The National Transport Safety Authority (NTSA) Wednesday announced it would commence inspecting vehicles that are more than four years old from the date of manufacture on Kenyan roads.
In a letter signed by Interior and Citizen Services PS Paul Famba, all vehicles regardless of ownership will be inspected in line with Section 16 (2) of the Traffic Act.
The PS issued the memo to all heads of departments saying NTSA will enforce Section 16 (2) of the Traffic Act that requires inspection of every vehicle above four years from the date of manufacture regardless of ownership.
“The Act specifically provides that every vehicle more than four years old from the recorded date of manufacture shall be subjected to inspection by the motor vehicle inspection unit,” he said in the memo dated May 10.
In 2019, NTSA issued tough rules on the motor vehicle inspection regulations in an effort to tame perennial road carnage.
1. All private cars that are more than four years will have to undergo an inspection test after every two years.
2. All driving school vehicles, commercial vehicles, school buses, and public service vehicles shall undergo a pre-registration inspection and an annual periodic vehicle inspection thereafter.
3. All vehicles that have been involved in accidents may be subject to motor vehicle inspection.
4. All salvage vehicles shall undergo a salvage motor vehicle inspection after the necessary repairs and upgrades are carried out and an annual periodic inspection thereafter.
5. Any vehicle that has undergone changes in the length, height, width, maximum payload, vehicle color, engine swap, and other major structural or mechanical changes shall be subject to a modification inspection.
This was after the authority had revoked licenses for 51 driving schools.
This was after a revalidation exercise that aimed to weed out driving schools that operate without the requirements of the Authority.
They are stated in Section Four, part 2 (i) and (j) of the National Transport and Safety Authority Act, 2012 that states:
“(The Authority shall) establish systems and procedures for, and oversee the training, testing and licensing of drivers; (j) formulate and review the curriculum of driving schools.”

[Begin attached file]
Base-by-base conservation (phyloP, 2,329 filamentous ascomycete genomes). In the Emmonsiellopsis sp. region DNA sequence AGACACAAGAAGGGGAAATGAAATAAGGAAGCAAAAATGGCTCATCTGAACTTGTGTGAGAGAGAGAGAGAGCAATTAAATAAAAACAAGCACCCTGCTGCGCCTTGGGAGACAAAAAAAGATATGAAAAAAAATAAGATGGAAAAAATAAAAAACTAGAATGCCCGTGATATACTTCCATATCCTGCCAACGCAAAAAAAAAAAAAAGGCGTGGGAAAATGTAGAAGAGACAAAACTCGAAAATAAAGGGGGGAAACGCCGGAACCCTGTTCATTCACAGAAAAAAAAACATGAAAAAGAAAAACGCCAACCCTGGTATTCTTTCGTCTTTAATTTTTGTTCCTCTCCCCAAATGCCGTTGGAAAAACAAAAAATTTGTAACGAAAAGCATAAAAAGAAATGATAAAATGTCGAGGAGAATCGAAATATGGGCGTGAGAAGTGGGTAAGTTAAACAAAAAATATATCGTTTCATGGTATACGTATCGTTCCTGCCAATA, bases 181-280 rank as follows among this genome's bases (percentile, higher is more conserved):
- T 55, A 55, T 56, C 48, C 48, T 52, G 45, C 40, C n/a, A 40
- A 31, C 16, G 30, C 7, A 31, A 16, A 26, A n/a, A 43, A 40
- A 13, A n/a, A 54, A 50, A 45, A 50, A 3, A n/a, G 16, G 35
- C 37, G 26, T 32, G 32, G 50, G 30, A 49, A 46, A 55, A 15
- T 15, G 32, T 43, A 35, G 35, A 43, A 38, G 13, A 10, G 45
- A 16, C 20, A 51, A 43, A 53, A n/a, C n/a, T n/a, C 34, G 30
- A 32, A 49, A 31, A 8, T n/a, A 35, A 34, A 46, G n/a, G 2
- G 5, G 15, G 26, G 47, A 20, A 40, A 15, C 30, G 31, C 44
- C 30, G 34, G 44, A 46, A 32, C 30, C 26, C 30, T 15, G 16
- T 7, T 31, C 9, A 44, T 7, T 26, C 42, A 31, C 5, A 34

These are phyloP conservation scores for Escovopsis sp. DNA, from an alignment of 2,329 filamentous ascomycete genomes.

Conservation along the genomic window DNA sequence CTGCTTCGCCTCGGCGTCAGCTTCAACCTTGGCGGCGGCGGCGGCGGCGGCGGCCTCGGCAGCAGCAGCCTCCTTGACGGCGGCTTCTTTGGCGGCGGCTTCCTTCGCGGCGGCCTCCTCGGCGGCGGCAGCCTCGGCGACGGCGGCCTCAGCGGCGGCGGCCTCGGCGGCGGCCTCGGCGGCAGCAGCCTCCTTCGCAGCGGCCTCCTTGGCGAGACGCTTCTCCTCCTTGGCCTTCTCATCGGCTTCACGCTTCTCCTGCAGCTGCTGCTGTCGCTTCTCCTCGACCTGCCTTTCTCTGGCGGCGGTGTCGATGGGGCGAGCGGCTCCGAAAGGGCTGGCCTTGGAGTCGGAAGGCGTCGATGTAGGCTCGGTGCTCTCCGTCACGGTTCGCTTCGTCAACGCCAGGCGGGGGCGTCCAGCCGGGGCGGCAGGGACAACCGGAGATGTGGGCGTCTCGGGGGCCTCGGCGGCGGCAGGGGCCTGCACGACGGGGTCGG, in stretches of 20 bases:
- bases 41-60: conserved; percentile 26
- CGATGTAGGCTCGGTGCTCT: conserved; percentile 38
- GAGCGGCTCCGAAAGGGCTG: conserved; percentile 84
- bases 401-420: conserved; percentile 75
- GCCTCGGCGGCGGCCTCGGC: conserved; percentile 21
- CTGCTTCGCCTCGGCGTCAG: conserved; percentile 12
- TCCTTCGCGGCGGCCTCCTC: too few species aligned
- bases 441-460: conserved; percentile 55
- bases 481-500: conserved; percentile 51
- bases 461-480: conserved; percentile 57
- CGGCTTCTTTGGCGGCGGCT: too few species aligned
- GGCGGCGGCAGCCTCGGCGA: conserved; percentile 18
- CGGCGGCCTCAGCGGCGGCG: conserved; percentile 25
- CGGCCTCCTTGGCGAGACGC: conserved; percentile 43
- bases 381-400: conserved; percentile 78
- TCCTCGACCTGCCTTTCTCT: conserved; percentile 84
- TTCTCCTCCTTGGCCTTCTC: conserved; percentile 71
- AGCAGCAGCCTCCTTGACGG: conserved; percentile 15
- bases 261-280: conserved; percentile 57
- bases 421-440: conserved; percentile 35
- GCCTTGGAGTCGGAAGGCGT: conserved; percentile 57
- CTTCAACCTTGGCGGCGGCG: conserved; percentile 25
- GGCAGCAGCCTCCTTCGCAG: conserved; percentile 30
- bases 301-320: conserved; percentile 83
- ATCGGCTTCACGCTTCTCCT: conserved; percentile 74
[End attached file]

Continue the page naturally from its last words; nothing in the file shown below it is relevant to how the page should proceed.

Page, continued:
Documents submitted by the driving schools were evaluated to determine their compliance levels, a statement from NTSA said.
The latest move is likely to cause trouble for motorists as there exist only a limited number of approved inspection centres in the country.
Some motorists also fear authorities may use this rule to harass and extort money from them.
NTSA said the owner of a vehicle that is required to be inspected shall before the inspection is carried out, pay to a licensing officer the fee prescribed, therefore.
In addition to the rules, NTSA also added that anyone who has an interest in becoming a vehicle inspector will have to make an application to them.
He/she will only be approved if they meet all the requirements that have been set out in the regulation.
The document also read that- “A privately-owned vehicle inspection center licence shall only authorize use as the inspection center the premises named therein. No other premises shall be considered to be so authorized by such a licence.”
In case the vehicle being inspected does not meet the standards outlined in the regulations, no inspection certificate will be issued to the owner of the car.
According to NTSA, a motorcycle costs Sh1,300, three-wheelers and vehicles up to 3000cc Sh2,600, vehicles over 3000cc Sh3,900, trailers up to five tonnes Sh2,000, trailers over five tonnes and heavy commercial vehicles Sh4,600.
Booking for inspection will be done online through the NTSA account.